Henstone also has a 5 year old expression - their first age statement , bottled at 46%. This is a real step up. More tropical fruit, and actually more spice despite being only a little higher in ABV. The bite is more on the palate than the finish. The same grassy profile is there, but the added sweetness on top really adds a lot. 


There's a consistent distillery flavor profile . Honestly, I'm more surprised the aging / cask flavors in these drams aren't more pronounced. The five year old shows that more aging definitely benefits the Henstone style - so I'm very keen to see more from them in the future!


Henstone's peated cask whisk y is also a three year old, finished in peated casks. The peat aroma is much stronger than I expected - the same silky, grassy body is there but the finish is very peat-heavy ! Not necessarily a beginner's whisky, this is not very sweet.


Henstone and Stonehouse also have an orchard and bar attached. Distilling some cider made at Stonehouse, Henstone aged it in new American oak to make a distinctive apple brandy. They call this Nonpareil . The name comes from Sweeney Nonpareil , 'a native Shropshire apple that almost became extinct in the 1970s'.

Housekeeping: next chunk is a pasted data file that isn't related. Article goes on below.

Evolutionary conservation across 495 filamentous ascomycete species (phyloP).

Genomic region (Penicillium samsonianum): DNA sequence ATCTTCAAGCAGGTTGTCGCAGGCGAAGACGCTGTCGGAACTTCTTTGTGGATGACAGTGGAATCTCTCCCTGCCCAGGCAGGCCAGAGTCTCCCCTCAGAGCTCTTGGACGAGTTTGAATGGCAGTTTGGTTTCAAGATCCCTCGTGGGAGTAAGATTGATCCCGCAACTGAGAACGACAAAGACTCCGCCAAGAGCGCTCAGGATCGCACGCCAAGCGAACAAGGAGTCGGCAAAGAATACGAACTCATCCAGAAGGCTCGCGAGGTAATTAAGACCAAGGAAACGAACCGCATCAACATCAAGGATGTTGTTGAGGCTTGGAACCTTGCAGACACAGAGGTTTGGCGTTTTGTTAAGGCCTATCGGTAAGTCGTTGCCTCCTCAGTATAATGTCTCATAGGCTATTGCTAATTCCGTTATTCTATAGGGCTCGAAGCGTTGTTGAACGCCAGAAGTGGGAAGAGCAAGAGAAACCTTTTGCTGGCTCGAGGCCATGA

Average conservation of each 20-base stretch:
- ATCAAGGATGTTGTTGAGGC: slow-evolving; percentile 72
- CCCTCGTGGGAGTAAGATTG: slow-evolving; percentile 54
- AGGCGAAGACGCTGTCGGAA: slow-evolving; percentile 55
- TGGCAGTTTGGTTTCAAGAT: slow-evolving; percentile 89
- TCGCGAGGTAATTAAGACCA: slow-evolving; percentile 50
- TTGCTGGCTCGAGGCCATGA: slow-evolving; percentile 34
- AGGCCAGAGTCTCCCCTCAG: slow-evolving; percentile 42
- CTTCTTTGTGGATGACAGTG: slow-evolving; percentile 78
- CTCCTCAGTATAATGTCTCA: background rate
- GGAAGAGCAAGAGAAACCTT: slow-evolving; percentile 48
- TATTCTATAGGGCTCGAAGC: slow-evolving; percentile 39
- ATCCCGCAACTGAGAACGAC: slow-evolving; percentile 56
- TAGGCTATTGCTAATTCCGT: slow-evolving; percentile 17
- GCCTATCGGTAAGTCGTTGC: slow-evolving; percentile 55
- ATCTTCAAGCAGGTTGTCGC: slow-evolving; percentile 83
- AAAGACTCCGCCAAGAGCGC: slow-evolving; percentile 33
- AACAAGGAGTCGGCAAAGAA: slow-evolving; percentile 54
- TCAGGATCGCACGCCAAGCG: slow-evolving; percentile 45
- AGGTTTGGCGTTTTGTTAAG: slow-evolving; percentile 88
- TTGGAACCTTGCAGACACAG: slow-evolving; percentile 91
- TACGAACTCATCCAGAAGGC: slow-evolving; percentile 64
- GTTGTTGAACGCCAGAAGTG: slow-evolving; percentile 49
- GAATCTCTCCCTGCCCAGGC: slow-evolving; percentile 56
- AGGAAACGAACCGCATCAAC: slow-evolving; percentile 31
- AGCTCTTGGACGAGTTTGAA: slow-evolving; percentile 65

The distillery is crammed into a small space, but as of my visit, there was some new investment coming in to expand the space. This was officially announced about a month after my visit. The new round of investment should let them quadruple production


They are currently moving to the new site, a farm about 15 miles from the current site. Somewhere near Welshpool, but still *just* in England , and linked to the local football team: that's all the clues we have for now. The buildings will be in England, but a brook and spring forming part of the Welsh border run near the farm's edge, so they might be able to do some cross-border distilling! There's also an aim to grow some barley on the new site, so maybe some single estate whiskey is coming in future?


Henstone has great links to other companies in wine and spirits across England. They produce gin for Shrewsbury Gin on a contract distilling basis. It's actually their biggest contract! Kingdom Recommends , based in Chester, also gets their flavored gins produced here. Henstone also has links to Artelium , a vineyard in East Sussex. New red wine casks are coming in from a local distributor, so keep an eye out for those whiskies.